Newspaper Page Text
Bellefonte, Pa., October 23, 1925.
PEANUT THOUGHT TO BE
A NATIVE OF BRAZIL.
According to a bulletin from the
headquarters of the National Geog-
raphical Society the peanut probably
oricinated in Brazil. Aztecs knew it
and the Spanish carried it to Europe
and Africa. Slaves, brought from the
West Indies to the Southern States,
are believed to have introduced it into
the United States.
“Four quarts of American peanuts
taken to China 85 years ago by Arch-
deacon Thompson, are the ancestors
of the Chinese peanut crop, which now
exceeds American production.
“Archdeacon Thompson generously
divided his four quarts of peanuts
with Dr. Charles R. Mission, who was
going to Shantung Penninsula. Dr.
Mills gave a quart each to two farm-
ers, exacting the promise that each
should gradually increase the peanuts
for three years and in that time use
them for general distribution. One of
the farmers at the end of the first
year ate all his crop. The second
farmer fulfilled his contract. Shan-
tung Peninsula in one year recently
grew 18,000,000 bushels of the large
“Peanuts are one . of the New
World’s foremost credits for cancel-
ation of its debt to the Old World for
plants, shrubs and trees.
pay the East for the delicious peach
and the soy bean, both of which ori-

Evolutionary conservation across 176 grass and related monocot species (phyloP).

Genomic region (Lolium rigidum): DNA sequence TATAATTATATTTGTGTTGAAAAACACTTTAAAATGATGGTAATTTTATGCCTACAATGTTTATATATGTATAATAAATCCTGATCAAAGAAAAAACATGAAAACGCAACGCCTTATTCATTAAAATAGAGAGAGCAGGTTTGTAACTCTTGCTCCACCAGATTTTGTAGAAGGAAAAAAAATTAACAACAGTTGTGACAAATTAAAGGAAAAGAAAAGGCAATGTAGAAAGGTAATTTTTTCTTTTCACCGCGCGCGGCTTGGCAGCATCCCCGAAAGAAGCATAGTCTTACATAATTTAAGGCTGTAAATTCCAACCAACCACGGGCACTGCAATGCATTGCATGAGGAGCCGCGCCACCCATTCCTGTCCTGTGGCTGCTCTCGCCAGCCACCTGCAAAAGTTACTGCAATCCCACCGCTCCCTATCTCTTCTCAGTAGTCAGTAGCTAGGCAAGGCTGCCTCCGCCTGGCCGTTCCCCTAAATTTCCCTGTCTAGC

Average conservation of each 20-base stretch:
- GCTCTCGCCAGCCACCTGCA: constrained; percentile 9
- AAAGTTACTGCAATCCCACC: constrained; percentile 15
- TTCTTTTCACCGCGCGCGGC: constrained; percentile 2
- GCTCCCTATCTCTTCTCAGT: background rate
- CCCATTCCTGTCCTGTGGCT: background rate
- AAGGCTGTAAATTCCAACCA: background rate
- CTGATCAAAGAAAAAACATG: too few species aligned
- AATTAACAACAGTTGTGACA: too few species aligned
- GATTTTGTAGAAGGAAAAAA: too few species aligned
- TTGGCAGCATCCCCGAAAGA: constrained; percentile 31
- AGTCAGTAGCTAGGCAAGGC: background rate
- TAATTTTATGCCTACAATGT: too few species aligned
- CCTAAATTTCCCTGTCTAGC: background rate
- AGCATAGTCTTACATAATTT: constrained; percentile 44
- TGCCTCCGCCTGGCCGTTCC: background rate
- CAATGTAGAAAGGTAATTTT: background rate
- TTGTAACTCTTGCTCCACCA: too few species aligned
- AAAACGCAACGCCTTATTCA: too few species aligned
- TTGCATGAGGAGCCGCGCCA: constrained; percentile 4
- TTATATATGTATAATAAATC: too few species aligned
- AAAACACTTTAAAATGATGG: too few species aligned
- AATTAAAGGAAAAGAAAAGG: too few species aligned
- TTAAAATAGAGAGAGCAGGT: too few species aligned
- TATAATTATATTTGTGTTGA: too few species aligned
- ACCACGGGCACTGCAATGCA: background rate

ginated in China. Wheat, barley, rye,
timothy, apples and pears followed
the Star of Empire westward bound.
But ranged beside the peanut as New
World friends of all mankind are
maize, grown now to the ends of the
earth, the ‘Irish’ potato, the tomato,
tobacco, Brazilian rubber tree, sisal,
and chincona, the tree that produces
“The plant that produces the pea-
nut is no ordinary member of the
flower world. It takes no back place
among plant acrobats such as the
Venus flytrap which baits an insect
and squeezes it to death as terribly
as an Edgar Allen Poe engine of
terror; the butter and eggs which
which makes the bumble bees weigh
in on its scales before it gives admit-
tance to the honey pot; or the beggar’s
ticks which steal rides.
“The peanut, since it belongs to the
pea family, bears a strong resem-
blance to an ordinary bean plant and
has sunbonnet shaped flowers. But
after pollination the flower stalk turns
a somersault and grows rapidly to-
ward the ground, burying its seed
pods among the roots. As the sum-
mer advances these seed capsules
grow and when the plant is mature,
full grown peanuts are found beneath
the ground. Potatoes do this, but
potatoes are bulbs. The peanut is one
of the few plants that matures fertil-
ized seed pods in the soil.